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Platinum Metals Rev., 1966, 10, (3), 86

The Surface State of Platinum Electrodes

  • E. W. B.

The surface of platinum was long thought to owe its great inertness entirely to the thermodynamic stability of the metal. It is now known to carry—in certain conditions—oxide films of the same type that confer passivity on less noble metals. For some important uses of platinum—such as for the preparation of reversible oxygen electrodes and for both anode and cathode in certain types of fuel cell—the presence or absence of such films is of vital importance. Fortunately a clear knowledge of the surface state to be expected in various conditions can now be obtained by modern electrochemical and other physico-chemical techniques.

J. P. Hoare of the General Motors Corporation has shown, in a series of papers (1), that the theoretical reversible oxygen electrode potential of 1.229 V, nhe, can only be attained by platinum if it has on its surface a chemically inert but electron-conducting oxide film. Previously, workers in this field have extrapolated anodic and cathodic logarithmic polarisation curves back to their point of intersection in order to obtain values of the exchange current density, and reversible potential (2,3). This graphical solution assumes that the rate constants for both the forward (evolution of oxygen) and reverse (ionisation) reactions are similar. This in turn implies that the substrates which catalysed the reaction are similar, and in this case oxidised.

Two recent communications from the Electrochemical Laboratory of the University of Pennsylvania have helped to clarify the problem and provide some experimental evidence to show that, under controlled conditions, it is legitimate to extrapolate the logarithmic polarisation lines to obtain useful information about the reversible oxygen-electrode. Reddy, Genshaw and Bockris (4) have confirmed, by an ellipsometric technique, that a phase oxide does not form on a platinum electrode in acid solution until the surface has attained a potential of +0.98 V, nhe, in good agreement with previously coulometric measurements. Below this potential, and down to about 0.40 V, oxygen is adsorbed to give a layer probably less than a monolayer thick. It can be appreciated that this restricts the cathodic polarisation measurements that may be made on an oxidised surface, and that below about 1.0 V, the surfaces may or may not be oxidised.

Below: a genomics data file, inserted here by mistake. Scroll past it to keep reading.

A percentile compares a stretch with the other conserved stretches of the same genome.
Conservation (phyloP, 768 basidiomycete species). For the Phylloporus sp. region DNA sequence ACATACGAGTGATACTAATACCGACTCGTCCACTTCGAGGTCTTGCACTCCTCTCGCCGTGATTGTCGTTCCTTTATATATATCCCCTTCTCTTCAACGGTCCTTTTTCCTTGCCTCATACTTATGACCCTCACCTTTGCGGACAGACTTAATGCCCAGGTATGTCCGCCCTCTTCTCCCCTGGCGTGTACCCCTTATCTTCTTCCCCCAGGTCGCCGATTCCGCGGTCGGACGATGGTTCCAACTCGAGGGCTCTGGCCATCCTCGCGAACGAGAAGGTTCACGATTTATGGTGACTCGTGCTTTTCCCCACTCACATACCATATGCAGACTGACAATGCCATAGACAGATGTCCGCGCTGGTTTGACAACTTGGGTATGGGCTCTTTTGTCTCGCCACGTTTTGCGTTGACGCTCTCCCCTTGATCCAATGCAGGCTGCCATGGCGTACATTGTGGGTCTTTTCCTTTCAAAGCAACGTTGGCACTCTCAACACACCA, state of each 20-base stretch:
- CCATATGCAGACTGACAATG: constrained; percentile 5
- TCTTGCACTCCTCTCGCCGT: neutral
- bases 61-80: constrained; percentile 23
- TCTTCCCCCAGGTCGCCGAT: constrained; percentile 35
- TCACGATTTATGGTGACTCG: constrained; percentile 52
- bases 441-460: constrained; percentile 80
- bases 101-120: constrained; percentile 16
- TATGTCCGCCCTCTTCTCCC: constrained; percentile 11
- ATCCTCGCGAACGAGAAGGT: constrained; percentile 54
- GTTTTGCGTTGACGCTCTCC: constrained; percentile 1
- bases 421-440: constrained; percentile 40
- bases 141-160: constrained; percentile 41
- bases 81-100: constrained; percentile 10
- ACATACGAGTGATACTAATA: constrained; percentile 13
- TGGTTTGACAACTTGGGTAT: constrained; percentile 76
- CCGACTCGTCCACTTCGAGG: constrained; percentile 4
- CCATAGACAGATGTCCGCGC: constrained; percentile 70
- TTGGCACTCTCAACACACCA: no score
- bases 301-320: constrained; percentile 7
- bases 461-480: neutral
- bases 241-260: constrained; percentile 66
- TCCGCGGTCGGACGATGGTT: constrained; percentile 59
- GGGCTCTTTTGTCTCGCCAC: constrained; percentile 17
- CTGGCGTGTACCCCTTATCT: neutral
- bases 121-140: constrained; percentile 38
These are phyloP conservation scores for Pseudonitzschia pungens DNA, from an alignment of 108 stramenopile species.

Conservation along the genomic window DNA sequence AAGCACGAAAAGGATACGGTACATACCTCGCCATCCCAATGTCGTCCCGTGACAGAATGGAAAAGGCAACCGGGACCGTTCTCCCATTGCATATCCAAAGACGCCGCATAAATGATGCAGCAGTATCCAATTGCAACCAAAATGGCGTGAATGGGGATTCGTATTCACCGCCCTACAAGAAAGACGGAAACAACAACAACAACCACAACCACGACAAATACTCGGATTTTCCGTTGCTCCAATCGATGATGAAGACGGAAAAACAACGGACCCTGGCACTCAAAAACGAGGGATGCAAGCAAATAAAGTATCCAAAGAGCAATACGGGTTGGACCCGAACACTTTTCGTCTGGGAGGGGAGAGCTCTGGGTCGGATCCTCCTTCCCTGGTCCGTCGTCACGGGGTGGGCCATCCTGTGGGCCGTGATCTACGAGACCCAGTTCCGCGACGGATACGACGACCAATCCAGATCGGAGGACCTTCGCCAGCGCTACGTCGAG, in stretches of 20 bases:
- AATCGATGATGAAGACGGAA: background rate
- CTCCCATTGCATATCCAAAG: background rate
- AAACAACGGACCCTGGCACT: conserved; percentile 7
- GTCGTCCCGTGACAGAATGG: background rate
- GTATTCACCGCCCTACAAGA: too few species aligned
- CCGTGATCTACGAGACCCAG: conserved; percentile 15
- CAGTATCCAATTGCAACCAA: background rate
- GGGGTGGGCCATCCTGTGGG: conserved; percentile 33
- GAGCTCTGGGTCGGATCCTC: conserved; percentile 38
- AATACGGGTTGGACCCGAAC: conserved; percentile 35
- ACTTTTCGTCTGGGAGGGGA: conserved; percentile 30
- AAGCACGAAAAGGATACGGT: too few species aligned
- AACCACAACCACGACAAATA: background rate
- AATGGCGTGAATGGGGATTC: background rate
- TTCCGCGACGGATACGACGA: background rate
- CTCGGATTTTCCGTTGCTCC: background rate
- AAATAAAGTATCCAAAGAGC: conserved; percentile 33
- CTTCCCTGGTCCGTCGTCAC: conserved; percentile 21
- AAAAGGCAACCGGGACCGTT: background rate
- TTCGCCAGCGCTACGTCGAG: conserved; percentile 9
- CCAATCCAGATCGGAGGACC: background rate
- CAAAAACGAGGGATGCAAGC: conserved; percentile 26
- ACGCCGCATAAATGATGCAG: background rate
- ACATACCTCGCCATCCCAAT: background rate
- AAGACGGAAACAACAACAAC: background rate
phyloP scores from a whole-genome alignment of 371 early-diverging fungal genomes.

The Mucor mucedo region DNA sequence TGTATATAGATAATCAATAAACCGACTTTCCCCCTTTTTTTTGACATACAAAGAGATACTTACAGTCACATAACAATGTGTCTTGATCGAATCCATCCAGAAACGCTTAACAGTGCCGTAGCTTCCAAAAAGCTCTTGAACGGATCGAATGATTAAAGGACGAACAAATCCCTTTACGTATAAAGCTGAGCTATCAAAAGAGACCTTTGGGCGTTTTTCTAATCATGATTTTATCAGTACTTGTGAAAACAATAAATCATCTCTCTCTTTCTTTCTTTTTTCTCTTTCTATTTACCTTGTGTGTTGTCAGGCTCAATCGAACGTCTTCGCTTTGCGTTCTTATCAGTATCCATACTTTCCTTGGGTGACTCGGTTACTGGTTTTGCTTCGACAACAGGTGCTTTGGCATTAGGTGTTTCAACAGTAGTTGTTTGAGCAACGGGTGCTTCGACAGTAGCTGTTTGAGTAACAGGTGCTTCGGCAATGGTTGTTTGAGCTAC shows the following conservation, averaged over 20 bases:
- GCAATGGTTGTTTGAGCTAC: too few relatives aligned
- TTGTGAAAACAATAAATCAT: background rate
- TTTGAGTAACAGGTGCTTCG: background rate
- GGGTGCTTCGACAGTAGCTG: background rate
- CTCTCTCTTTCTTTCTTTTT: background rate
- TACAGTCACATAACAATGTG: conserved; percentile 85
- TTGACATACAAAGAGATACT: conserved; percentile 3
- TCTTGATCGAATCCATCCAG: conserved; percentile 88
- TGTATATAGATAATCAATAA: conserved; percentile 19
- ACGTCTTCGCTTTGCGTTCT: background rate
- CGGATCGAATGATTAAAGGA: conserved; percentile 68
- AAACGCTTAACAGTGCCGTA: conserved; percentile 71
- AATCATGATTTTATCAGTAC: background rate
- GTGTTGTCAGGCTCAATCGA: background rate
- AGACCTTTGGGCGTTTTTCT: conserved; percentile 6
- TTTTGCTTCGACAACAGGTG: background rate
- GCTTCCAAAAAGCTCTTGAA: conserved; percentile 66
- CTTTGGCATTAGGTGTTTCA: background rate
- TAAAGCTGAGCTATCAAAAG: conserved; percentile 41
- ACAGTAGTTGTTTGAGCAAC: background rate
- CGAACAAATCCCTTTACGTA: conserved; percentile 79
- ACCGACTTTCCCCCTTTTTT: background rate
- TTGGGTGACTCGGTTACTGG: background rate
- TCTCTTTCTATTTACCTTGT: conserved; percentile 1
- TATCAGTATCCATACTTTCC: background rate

More recently Damjanovic and Bockris (5) have shown that it is possible to obtain measurements at an oxidised cathode if they are made quickly. The reproducibility is not very good, even under the most stringent experimental conditions, but the cathodic curves obtained at oxidised surfaces do, when extrapolated to meet the extrapolated anodic curves, give the reversible potential as earlier found by Hoar (2). The cathodic polarisation curve obtained at a bare (pre-reduced) surface, however, was found to be quite different, with different parameters, showing a considerably greater current at the same potential. These authors conclude that the surfaces at which T. P. Hoar (2) and Bockris and Huq (3) obtained their cathodic polarisation data were indeed oxide covered, as were the surfaces under anodic polarisation.


  1. 1
    See for example J. P. Hoare, Nature, 1963, 204, 71
  2. 2
    T. P. Hoar, Proc. Royal Soc., 1933, A142, 628
  3. 3
    O’M.J. Bockris and A. K. M. S. Huq, ibid., 1956, A237, 277
  4. 4
    A. K. N. Reddy,, M. Genshaw and J. O’M. Bockris, J. Electroanal. Chem., 1964, 8, 406
  5. 5
    A. Damjanovic and J. O’M. Bockris, Electrochim. Acta, 1966, 11, 376

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